Thus, in the context of the debate on EU economic aid to Cyprus, the head of the German Christian Social Union (CSU) in the EU Parliament asked for a reform of Cyprus’s citizenship law in order to ensure that not everyone who has a lot of money receives a Cypriot passport. It was also the German CSU that criticised the decision of Montenegro’s government to implement a citizenship by investment program in the country. The CSU announced that it might request the reinstatement of visas for the citizens of Montenegro, implying that this decision might affect the previous “progress” the country had made in the area of border management and immigration control. In the wake of such reactions, the Montenegrin government has put the implementation of its citizenship by investment program on hold. In turn, Malta’s brand-new citizenship scheme, with an initial investment threshold of 650,000 EUR, has been heavily disputed on a number of counts, including the European Commission’s concerns that it would naturalise persons born and residing abroad without “genuine links to the country”. As a result, the Maltese government has amended the scheme to include a more severe residence requirement and further investment in real estate and government bonds, raising the contribution to a total of €1,150,000. Despite many of the arguments exchanged by critics and promoters alike, at stake in such debates, however, is not the abstract worth of citizenship, nor the amount of cultural and social ties of members with the national community, but the consequences of the commodification of citizenship for migration to and the rights of potential migrants in core regions of the world-economy.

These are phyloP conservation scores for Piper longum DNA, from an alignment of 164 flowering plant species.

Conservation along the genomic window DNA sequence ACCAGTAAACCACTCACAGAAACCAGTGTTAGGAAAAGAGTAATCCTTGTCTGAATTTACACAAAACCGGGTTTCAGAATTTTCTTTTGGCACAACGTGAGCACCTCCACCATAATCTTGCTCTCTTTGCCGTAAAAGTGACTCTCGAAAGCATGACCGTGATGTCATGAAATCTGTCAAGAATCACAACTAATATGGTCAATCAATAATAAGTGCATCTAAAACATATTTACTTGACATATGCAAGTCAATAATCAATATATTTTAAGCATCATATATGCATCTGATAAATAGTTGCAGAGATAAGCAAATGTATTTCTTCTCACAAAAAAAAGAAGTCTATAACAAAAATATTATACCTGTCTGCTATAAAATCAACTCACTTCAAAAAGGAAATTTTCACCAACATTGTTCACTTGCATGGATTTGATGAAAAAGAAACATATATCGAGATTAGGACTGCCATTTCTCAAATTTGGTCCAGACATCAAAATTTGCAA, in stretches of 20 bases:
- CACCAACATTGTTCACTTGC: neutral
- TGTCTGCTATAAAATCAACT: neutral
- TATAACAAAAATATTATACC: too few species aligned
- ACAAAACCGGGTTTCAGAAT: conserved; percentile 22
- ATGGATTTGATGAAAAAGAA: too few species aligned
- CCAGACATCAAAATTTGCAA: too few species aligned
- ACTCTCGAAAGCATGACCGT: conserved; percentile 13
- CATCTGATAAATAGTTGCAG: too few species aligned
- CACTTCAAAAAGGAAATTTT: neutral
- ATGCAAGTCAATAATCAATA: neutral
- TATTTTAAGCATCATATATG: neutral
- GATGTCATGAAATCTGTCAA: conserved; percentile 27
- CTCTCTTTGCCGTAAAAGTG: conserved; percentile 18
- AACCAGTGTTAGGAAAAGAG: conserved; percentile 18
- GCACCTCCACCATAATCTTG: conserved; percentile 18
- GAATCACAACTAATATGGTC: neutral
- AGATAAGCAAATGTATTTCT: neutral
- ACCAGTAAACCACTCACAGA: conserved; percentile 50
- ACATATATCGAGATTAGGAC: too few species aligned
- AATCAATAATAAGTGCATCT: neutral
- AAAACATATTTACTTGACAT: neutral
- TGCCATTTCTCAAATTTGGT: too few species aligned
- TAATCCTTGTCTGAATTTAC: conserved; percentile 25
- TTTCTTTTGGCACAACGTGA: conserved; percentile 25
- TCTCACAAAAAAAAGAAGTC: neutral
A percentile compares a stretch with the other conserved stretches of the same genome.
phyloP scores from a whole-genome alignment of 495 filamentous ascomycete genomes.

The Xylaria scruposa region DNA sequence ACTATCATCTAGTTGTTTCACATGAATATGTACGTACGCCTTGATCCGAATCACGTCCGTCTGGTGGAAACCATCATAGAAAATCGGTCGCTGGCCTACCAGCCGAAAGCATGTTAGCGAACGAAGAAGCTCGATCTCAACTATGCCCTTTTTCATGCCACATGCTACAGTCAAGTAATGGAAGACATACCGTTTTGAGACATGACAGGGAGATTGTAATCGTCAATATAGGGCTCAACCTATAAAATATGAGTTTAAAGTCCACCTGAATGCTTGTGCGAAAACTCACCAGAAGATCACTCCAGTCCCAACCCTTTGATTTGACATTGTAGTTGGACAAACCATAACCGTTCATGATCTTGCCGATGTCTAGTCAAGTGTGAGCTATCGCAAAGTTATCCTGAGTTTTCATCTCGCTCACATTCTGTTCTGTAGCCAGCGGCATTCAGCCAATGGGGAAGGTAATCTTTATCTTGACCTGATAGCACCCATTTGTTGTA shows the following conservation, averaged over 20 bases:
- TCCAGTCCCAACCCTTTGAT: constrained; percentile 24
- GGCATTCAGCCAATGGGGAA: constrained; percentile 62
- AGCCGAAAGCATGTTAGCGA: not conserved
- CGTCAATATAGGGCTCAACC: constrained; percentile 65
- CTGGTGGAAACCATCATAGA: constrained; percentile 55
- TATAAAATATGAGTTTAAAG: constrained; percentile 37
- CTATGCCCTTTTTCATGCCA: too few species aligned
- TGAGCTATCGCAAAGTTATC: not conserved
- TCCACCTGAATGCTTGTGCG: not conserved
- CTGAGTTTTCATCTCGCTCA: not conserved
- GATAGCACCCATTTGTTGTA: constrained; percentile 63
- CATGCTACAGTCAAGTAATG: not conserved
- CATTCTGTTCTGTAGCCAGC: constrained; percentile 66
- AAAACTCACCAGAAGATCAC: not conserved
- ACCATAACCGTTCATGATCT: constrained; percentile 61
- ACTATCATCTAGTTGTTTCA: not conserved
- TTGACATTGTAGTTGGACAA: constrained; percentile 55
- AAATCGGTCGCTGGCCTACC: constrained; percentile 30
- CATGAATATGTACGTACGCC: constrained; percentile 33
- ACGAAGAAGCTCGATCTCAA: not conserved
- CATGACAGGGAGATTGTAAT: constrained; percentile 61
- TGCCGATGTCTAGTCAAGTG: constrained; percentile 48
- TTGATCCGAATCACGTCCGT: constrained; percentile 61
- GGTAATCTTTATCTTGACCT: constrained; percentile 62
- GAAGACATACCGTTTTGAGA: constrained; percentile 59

States whose citizenship include the advantage of the above-mentioned visa-free travel to core countries or even the right to legal employment in them, offer what could be referred to as “premium citizenship” that is attractive to investors.

It is therefore important to note that, while any state’s citizenship could theoretically be commodified by becoming the object of investor programs, it is only the citizenship of few states that lends itself to being commodified by virtue of being a scarce good awarding (relatively) rare benefits. From this point of view, states whose citizenship include the advantage of the above-mentioned visa-free travel to core countries or even the right to legal employment in them, offer what could be referred to as “premium citizenship” that is attractive to investors. States that are not part of the core, may, as in the case of St. Kitts and Nevis, use the residual benefits of having been a British colony and that today entails being a member of the Commonwealth of Nations – which share, among other things, a visa-free travel area. This, however, hardly compares to the rights accruing from EU citizenship, which include free movement, residence and non-discrimination within the EU, the right to vote for and stand as a candidate in European Parliament and municipal elections, diplomatic protection outside the EU, et cetera.